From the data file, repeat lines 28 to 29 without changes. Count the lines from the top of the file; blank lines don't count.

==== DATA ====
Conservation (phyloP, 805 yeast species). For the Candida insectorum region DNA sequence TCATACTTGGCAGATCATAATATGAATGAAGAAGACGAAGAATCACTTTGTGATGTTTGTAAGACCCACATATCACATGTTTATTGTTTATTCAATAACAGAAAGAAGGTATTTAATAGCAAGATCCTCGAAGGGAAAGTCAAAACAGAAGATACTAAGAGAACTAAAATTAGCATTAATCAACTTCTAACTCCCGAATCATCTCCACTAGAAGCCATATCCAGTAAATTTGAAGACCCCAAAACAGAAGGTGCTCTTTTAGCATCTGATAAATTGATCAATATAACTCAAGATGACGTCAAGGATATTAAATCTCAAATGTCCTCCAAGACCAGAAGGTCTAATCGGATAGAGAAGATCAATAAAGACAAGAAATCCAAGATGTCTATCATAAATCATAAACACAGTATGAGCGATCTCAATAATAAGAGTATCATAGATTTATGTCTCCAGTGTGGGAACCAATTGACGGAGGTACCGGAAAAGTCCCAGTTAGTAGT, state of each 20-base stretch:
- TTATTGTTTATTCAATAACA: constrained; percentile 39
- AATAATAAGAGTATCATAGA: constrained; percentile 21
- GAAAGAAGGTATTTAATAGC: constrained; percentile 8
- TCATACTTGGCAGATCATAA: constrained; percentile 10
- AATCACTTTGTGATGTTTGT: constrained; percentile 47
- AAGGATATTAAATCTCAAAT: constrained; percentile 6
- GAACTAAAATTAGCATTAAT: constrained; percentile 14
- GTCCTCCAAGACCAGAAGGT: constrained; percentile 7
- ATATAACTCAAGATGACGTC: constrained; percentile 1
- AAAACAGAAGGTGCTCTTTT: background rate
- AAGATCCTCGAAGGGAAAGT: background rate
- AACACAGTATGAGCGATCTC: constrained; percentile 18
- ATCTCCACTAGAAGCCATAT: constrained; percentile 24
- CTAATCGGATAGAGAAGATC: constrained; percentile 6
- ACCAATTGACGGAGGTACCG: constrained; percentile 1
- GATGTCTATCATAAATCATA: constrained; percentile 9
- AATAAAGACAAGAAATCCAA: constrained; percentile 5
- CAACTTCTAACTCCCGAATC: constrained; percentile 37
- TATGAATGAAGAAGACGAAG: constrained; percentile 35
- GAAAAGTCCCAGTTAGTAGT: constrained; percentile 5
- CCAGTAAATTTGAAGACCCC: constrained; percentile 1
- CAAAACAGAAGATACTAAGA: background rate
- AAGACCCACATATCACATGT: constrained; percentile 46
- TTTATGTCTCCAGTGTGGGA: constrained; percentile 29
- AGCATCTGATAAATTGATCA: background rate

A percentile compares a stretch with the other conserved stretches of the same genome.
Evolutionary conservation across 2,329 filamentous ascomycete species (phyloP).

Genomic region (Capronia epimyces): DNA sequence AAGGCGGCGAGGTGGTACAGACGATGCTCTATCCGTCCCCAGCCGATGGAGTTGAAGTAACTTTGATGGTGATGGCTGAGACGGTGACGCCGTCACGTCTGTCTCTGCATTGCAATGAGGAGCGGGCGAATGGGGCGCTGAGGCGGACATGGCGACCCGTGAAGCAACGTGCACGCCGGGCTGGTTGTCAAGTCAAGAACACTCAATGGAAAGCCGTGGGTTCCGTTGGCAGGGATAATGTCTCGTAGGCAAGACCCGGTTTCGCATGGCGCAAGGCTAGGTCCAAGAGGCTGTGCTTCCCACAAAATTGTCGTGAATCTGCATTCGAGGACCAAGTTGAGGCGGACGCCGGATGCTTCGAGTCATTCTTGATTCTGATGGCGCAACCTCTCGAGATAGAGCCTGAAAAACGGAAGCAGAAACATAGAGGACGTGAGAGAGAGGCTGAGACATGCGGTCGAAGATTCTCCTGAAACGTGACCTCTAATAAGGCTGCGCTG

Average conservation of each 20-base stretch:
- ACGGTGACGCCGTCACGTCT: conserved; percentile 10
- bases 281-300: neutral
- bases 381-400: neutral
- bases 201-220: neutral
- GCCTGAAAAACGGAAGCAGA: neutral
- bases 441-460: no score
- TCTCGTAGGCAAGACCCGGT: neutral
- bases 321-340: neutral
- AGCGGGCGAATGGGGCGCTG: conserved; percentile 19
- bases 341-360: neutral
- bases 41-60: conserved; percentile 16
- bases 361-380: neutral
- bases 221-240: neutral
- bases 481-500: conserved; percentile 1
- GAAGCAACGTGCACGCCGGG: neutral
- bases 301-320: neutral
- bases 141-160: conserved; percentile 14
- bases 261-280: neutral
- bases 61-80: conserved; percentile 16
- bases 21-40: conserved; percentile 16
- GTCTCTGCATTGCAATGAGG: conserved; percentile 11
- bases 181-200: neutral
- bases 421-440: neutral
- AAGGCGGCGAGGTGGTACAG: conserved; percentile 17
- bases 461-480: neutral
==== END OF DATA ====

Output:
Evolutionary conservation across 2,329 filamentous ascomycete species (phyloP).

Genomic region (Capronia epimyces): DNA sequence AAGGCGGCGAGGTGGTACAGACGATGCTCTATCCGTCCCCAGCCGATGGAGTTGAAGTAACTTTGATGGTGATGGCTGAGACGGTGACGCCGTCACGTCTGTCTCTGCATTGCAATGAGGAGCGGGCGAATGGGGCGCTGAGGCGGACATGGCGACCCGTGAAGCAACGTGCACGCCGGGCTGGTTGTCAAGTCAAGAACACTCAATGGAAAGCCGTGGGTTCCGTTGGCAGGGATAATGTCTCGTAGGCAAGACCCGGTTTCGCATGGCGCAAGGCTAGGTCCAAGAGGCTGTGCTTCCCACAAAATTGTCGTGAATCTGCATTCGAGGACCAAGTTGAGGCGGACGCCGGATGCTTCGAGTCATTCTTGATTCTGATGGCGCAACCTCTCGAGATAGAGCCTGAAAAACGGAAGCAGAAACATAGAGGACGTGAGAGAGAGGCTGAGACATGCGGTCGAAGATTCTCCTGAAACGTGACCTCTAATAAGGCTGCGCTG